8. Though they don't like to speak of it, sages have figured out that the daylands are getting narrower. (Court administrators have noticed this too, for that matter.) According to legend, it was once half the world, as you might expect if the world was a sphere. Now, geographers agree: it's a narrow strip, scarcely 800 leagues across. The useful period of human settlements is now barely 40 years! If this waning continues, the people of the day might soon be completely eclipsed.

Sooths from nine kingdoms all claim the same vision—there is a sorcerous cabal in the darklands, the princes of night. Their great working is shrinking the day. They must be stopped, if they can be reached at all.

9. The Duke believes that they have agents on the day-side, moving among us, but this is obviously just the ravings of a man stricken with the white palsy.


This is apparently a recurring idea in fantasy, so there are more resources if you're interested in this.

Scott Charlton was apparently developing the idea at exactly the same day as I was..

Dave McGrogan's The City Standing like a Candle in the Night.

Jahmal Brown has written a full setting based on this idea, apparently to be published through Evil Hat.

Gareth Wilson points out that there's a (non-fantasy) book by Dave Duncan, 'West of January' that is based on a similar idea.

Monday 3 September 2018

The Sorcerer's Feast

For a late-empire Seree sorcerer, a secluded forest vale must have seemed like the perfect place for a home away from home. Build a hall to entertain your guests, have some quiet evenings with your fiancée. Hunt boar, finally catch up on those endless Lycaeum periodicals. Maybe turn the servants into goo to showcase your automaton-building skills?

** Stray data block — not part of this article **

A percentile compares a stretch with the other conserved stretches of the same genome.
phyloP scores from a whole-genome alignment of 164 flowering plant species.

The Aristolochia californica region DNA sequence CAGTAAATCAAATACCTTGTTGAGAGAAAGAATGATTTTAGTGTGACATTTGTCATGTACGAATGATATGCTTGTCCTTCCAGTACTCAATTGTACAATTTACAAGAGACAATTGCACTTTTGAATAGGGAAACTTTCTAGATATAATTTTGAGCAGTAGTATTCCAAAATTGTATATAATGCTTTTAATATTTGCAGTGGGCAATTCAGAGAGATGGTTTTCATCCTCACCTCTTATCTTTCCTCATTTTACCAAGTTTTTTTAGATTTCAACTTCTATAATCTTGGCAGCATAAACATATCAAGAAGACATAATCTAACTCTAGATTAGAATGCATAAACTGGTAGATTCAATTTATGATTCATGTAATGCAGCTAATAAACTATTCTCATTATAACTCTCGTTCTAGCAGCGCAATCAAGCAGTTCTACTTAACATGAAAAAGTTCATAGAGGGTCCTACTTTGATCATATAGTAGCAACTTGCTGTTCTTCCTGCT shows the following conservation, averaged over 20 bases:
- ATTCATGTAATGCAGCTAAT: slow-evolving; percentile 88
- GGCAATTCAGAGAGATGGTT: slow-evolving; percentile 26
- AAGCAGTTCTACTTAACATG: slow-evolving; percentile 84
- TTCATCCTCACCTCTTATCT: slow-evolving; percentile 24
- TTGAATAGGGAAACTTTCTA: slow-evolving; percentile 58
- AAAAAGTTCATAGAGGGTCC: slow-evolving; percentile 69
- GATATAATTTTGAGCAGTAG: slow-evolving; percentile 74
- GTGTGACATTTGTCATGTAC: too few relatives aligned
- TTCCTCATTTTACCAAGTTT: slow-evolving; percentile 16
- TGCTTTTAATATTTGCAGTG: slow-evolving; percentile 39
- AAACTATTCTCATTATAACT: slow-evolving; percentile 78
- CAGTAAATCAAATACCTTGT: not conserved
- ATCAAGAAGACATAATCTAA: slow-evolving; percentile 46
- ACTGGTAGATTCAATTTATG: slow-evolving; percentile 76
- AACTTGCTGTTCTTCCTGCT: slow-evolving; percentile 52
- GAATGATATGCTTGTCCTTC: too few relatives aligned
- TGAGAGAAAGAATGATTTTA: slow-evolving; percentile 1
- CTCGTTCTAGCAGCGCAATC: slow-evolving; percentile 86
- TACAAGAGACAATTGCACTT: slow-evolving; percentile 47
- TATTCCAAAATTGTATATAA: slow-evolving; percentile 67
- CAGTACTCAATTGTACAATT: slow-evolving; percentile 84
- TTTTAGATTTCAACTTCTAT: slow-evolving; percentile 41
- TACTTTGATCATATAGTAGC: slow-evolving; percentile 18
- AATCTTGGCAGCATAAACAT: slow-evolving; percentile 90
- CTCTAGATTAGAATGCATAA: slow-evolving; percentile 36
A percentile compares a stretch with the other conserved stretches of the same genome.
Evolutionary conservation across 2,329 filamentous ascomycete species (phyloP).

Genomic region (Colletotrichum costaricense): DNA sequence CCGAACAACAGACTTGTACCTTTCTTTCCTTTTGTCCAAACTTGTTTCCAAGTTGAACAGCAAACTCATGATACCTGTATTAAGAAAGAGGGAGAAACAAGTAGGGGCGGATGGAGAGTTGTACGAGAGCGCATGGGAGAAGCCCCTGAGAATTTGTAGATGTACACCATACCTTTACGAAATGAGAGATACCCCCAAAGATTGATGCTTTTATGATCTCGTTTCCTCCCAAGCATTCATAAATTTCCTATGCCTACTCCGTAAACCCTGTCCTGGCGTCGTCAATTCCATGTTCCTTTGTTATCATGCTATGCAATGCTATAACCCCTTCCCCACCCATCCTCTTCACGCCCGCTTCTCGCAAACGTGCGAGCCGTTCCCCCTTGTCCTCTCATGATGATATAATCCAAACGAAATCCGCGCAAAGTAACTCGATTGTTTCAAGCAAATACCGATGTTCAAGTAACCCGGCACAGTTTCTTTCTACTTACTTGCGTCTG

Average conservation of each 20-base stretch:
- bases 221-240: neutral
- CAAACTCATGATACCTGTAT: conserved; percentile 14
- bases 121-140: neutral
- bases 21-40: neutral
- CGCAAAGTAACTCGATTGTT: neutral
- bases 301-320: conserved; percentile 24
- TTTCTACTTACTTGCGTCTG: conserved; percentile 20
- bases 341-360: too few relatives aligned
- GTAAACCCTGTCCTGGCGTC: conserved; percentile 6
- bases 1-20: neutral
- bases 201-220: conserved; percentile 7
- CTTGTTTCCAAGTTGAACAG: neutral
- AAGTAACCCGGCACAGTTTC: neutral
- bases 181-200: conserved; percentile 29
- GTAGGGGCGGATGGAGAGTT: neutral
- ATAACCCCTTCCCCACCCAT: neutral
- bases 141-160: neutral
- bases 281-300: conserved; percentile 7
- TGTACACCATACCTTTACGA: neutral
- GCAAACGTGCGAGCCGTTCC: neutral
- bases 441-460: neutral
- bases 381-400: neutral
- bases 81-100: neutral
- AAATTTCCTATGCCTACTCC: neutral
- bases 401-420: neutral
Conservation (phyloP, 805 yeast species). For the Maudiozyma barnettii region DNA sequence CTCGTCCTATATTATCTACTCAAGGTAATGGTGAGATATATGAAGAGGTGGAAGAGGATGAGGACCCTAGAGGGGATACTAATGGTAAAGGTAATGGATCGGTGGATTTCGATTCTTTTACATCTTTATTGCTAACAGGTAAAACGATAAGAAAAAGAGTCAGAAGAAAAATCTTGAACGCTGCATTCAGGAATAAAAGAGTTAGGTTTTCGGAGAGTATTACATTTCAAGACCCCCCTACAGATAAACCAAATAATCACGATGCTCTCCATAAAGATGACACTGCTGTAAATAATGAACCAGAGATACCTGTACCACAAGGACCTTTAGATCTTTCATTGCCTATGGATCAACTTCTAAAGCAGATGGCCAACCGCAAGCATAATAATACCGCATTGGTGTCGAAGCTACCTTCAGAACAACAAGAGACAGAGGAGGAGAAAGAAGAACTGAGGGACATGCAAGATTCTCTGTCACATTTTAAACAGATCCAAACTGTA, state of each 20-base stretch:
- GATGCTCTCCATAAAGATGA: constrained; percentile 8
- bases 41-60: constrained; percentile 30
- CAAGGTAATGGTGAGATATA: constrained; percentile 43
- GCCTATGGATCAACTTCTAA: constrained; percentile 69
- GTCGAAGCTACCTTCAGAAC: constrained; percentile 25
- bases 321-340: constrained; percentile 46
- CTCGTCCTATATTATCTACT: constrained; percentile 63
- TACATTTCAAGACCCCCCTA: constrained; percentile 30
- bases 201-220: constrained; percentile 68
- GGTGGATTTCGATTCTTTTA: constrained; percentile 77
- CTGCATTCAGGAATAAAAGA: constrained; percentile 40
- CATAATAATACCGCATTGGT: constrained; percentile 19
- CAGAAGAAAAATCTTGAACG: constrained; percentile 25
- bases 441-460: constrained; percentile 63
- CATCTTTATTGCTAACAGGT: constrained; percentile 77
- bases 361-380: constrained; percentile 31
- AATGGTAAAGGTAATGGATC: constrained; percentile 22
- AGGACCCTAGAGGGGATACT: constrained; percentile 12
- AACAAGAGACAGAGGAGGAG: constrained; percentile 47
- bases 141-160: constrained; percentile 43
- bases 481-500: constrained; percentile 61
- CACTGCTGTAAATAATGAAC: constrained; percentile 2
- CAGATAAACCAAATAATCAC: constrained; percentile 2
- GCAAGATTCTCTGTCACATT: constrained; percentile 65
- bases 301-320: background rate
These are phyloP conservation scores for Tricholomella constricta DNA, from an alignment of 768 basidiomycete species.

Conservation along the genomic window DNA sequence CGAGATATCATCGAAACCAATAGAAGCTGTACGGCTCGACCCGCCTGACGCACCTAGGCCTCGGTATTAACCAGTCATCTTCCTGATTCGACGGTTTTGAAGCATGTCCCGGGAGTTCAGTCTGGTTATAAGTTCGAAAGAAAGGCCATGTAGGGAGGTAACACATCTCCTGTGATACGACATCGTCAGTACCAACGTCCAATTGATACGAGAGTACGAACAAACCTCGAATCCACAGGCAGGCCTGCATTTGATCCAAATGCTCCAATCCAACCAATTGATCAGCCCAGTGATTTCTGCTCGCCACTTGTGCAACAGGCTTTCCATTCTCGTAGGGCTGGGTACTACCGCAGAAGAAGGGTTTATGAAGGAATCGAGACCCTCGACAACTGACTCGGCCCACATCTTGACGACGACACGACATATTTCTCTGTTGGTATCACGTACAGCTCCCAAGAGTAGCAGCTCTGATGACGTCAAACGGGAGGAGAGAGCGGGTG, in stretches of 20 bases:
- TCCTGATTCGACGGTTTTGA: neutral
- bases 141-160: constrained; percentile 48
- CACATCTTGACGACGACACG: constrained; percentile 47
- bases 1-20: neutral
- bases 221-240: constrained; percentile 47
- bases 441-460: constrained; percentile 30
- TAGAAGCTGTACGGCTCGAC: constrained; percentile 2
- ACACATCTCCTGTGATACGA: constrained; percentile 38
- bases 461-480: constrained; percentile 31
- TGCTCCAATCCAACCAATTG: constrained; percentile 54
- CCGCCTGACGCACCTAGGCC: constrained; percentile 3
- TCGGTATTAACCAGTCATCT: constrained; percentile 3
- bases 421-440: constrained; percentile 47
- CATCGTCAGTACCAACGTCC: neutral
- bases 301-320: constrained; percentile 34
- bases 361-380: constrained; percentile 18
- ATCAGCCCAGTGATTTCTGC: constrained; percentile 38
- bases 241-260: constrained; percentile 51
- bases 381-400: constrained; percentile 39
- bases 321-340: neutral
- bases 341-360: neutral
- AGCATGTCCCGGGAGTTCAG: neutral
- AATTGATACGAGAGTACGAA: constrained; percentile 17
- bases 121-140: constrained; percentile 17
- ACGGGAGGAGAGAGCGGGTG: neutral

After all, you've got to keep the mind busy.
Download PDF

I missed my self-imposed August deadline with this one—mostly because I spent so long modelling the Lycaeum. As I worked, it became clearer and clearer that there was no way I could do justice to that place in two pages, so I was going to have to break it up.

The Sorcerer's Feast is actually a location within the Lycaeum's garden quarter, but you could easily plop it down in any otherwise pleasant, lush location. The more pleasant the better, probably.

There are a few things to beware of. First of all, Seree wizards don't publicly showcase their most useful magical items; their esteem is based on the deadly, cursed stuff that they've managed to bring under control. Too venemous to get within thirty paces of it? That will look great on the mantle, everyone will be so impressed.

If you're using this as a one shot, consider making retrieval of the cursed item the actual objective. Otherwise, consider sprinkling some surviving scrolls amid the library detritus, and some gold in the destroyed bedroom.

Other than this, the main danger is the boars. If you're playing a super-heroic fantasy, then this will be a low-level adventure. If you're playing something grittier, it's potentially quite dangerous. Play up the signs of boars before adventurers get inside—facing multiple, pony-sized boars in an enclosed location is a great way to come to a sticky end.